5 Cookbooks that double as guidebooks
On a seven-week journey around the Black Sea this summer, I found my way to Odessa’s bustling Privoz Market with its mounds of fresh berries and fish. I spent days in Bulgaria feasting on petite mussels and restored myself with a bowl of seafood stew at Okyanus Balik Evi, a restaurant above a fish shop in Sinop, Turkey. My guide? Caroline Eden’s Black Sea: Dispatches and Recipes - Through Darkness and Light, a travelogue enriched with recipes - a sort of travel book meets cookbook.
Many cookbooks that celebrate the cuisine of a city, country or swath of the world line my bookshelves.
At their finest, they take readers into kitchens and markets, on to farms and around towns they may never visit. Their recipes offer a way to bring those flavours into a reader’s kitchen.
But for travellers who think about dinner reservations and pastry stops first when planning a trip, a slice of this crop of books can function as guidebooks too. They offer restaurant suggestions, point readers towards markets and frequently display maps. The recipes offer a way to prepare for the journey, or relive it when one returns.
The greatest strength of these books, though, is how they connect what’s on the table to the broader culture and history of a place, proving that to understand a destination, you need to pull up a seat at the table.
Here are a few I recommend taking on the road. A warning though: cookbooks can clock in at more than 454g, so if you’re travelling light, be sure to download a version on an e-reader if available, snap photos of pages or build a Google Map.
The Food of Northern Thailand
The photographer and writer Austin Bush relocated from the US to Thailand 20 years ago and felt pulled towards the flavours of northern Thailand.
His book focuses on and is organised by six of the region’s provinces. Intrepid travellers can follow his work to Laap Kao Cham Chaa, an open-air eatery in Chiang Mai for a pounded salad of pomelo and crab paste, and to the city’s Kamphaeng Din neighbourhood for an evening of fried meat.
Michael Solomonov and Steven Cook
Israeli Soul: Easy, Essential, Delicious
Along with recipes for falafel and schnitzel, the duo behind the James Beard award-winning restaurant Zahav in Philadelphia takes readers into their favourite spots in Israel, like D’vora Falafel in Karkur and Hatzot in Jerusalem for a plate of the city’s mixed grill.
A handy page in the introduction lists all of the restaurants and markets referenced along with their addresses, simplifying trip planning.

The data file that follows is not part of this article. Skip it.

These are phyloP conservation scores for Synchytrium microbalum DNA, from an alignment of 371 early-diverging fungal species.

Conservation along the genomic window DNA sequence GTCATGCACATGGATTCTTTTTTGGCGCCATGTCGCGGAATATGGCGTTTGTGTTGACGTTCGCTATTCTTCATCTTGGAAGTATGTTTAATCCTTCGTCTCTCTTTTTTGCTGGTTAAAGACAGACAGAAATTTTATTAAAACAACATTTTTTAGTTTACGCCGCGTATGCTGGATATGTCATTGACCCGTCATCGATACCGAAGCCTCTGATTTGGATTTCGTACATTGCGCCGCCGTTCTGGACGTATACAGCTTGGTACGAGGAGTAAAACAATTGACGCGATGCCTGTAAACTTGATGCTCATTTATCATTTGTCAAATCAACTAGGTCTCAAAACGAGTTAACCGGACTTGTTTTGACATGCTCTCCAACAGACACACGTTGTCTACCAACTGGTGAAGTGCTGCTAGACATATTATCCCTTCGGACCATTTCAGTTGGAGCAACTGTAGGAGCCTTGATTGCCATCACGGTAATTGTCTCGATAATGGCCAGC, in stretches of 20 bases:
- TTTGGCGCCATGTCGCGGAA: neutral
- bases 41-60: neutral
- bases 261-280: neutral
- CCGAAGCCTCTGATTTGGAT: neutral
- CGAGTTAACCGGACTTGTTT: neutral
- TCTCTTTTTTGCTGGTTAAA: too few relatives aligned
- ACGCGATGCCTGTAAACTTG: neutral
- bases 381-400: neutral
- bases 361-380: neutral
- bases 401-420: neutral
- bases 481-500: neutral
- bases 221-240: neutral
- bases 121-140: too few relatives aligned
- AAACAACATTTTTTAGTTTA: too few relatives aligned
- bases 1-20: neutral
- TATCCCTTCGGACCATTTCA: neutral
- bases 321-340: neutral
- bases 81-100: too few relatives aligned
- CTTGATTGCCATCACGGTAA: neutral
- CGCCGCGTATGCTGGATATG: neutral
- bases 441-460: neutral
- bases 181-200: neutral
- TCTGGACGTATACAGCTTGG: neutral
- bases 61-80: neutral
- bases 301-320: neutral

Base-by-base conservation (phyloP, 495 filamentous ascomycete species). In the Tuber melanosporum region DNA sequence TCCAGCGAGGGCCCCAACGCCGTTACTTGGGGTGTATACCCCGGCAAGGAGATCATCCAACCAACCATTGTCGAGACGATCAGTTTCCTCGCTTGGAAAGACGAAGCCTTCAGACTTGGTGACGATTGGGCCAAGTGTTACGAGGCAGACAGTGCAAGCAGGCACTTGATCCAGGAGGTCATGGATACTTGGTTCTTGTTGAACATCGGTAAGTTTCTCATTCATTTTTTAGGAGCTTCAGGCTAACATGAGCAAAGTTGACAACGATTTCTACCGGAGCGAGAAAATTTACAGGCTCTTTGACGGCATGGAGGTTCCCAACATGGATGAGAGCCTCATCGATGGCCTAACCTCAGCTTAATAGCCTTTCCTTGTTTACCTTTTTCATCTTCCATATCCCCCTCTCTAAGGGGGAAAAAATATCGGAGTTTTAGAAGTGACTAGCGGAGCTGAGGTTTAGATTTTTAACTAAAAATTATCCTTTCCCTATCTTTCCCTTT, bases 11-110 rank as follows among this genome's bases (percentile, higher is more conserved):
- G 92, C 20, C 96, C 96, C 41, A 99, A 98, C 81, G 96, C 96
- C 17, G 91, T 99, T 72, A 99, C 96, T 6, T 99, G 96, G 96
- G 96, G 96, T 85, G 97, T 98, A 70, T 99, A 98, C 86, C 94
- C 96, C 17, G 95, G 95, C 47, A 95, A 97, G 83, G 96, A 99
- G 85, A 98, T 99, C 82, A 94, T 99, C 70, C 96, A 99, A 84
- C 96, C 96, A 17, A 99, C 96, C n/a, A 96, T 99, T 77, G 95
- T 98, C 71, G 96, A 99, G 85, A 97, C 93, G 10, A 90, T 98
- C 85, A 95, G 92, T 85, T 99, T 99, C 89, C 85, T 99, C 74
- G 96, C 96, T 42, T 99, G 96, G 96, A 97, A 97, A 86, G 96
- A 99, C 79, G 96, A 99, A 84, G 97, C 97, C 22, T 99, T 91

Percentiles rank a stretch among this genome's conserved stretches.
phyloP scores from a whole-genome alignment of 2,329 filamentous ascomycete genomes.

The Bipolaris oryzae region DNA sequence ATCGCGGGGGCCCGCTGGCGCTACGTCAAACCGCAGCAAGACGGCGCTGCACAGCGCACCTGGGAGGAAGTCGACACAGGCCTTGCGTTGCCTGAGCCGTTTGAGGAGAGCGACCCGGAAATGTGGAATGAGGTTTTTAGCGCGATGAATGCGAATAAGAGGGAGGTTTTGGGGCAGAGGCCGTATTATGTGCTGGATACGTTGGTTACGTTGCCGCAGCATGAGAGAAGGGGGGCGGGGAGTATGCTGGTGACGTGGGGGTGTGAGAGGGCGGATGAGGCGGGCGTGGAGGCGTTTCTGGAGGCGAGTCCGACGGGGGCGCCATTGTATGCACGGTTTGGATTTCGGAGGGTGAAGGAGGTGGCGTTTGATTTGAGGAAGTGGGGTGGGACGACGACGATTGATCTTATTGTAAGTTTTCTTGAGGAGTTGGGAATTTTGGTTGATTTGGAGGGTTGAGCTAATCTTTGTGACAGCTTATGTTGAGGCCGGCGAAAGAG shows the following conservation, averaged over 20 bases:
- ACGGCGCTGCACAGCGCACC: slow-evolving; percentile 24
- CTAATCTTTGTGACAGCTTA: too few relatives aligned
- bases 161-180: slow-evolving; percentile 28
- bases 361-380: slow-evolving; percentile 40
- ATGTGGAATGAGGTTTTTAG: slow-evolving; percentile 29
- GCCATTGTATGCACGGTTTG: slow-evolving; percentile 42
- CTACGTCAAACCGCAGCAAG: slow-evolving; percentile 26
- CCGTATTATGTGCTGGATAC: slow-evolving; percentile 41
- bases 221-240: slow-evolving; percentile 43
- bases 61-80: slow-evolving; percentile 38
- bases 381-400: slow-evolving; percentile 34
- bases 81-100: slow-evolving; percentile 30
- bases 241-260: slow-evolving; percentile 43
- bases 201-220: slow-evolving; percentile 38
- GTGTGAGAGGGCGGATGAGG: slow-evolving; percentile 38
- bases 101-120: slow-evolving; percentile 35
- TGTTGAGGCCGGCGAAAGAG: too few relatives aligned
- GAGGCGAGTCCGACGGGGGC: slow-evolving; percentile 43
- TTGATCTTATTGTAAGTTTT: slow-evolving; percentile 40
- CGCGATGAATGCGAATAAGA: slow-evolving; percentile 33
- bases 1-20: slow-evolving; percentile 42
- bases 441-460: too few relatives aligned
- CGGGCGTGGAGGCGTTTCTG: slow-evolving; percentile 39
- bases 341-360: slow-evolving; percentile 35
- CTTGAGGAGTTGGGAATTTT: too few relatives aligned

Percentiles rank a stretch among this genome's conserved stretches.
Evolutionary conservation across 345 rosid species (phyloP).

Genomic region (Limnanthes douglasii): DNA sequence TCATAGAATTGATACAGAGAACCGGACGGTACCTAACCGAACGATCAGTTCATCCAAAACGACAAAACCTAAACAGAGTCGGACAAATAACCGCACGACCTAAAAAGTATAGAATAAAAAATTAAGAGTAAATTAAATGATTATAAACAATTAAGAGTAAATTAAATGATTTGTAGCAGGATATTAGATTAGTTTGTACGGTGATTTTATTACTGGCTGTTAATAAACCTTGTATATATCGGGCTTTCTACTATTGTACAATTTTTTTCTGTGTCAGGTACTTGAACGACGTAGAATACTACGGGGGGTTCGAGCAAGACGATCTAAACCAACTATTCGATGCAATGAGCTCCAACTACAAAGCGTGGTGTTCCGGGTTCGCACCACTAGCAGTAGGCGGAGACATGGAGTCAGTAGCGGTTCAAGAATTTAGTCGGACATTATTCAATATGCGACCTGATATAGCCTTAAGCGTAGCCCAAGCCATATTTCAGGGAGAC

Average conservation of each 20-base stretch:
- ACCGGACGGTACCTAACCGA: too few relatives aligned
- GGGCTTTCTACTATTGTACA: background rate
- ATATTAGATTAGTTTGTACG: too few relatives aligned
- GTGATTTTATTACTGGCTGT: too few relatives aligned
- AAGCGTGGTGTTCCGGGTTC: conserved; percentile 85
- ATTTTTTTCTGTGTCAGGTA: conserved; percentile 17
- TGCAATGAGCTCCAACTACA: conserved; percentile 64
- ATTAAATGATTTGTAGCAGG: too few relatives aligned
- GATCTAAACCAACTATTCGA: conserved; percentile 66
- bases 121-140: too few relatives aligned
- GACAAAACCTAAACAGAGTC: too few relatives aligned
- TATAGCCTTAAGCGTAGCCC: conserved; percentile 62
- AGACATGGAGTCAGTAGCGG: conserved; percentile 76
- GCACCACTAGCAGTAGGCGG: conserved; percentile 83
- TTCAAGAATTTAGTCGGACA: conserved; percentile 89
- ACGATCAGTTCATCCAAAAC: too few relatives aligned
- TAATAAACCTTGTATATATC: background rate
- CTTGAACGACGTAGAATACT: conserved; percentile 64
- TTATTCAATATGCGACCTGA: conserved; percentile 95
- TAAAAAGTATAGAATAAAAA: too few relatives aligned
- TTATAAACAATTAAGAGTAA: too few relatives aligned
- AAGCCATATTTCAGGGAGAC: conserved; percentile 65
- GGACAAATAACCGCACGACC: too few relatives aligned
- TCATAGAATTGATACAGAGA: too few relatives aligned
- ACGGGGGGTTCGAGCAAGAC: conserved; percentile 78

My Lisbon: A Cookbook from Portugal’s City of Light
Tucked between pages with recipes for salt cod fritters and pastéis de nata, or custard tarts, in the chef and Lisbon native Nuno Mendes’s book are inserts dedicated to café culture, fish, small neighbourhood restaurants called tascas, and more. Each contains recommendations like those in the beach life insert for local seaside snacks of cream-filled doughnuts and fresh potato chips, and where to eat them.
Cooking South of the Clouds: Recipes and Stories from China’s Yunnan Province
In 2011, writer Georgia Freedman and her husband, the photographer, Josh Wand, moved to Yunnan, a province in China that borders Vietnam, Cambodia and Myanmar, to explore the region’s diverse food ways.
Many of the recipes in their book, like one for Kunming-style cold noodle salad, come from specific restaurants and each is accompanied by its name written in Chinese characters, meaning those visiting the region can show it to a server at a restaurant.
Tasting Georgia: A Food and Wine Journey in the Caucasus
In this cultural travel guide and cookbook, the food and wine writer Carla Capalbo takes readers deep into the regions of Georgia for qvevri wine made in amphorae, cheese-filled breads and dumplings, like khinkali.
Since locating people and places in Georgia can be challenging, Capalbo offers maps and addresses or contact information for numerous restaurants, shops, and winemakers.
Katie Parla and Kristina Gill
Tasting Rome: Fresh Flavors & Forgotten Recipes From an Ancient City
The writer, Katie Parla, and the photographer, Kristina Gill, have lived in Rome for more than 15 years, deeply entrenching themselves in the city’s culinary scene.
Their work here goes beyond guiding readers to the best suppli and carbonara; it connects the city’s signature dishes to its history and modern- day culture.
The New York Times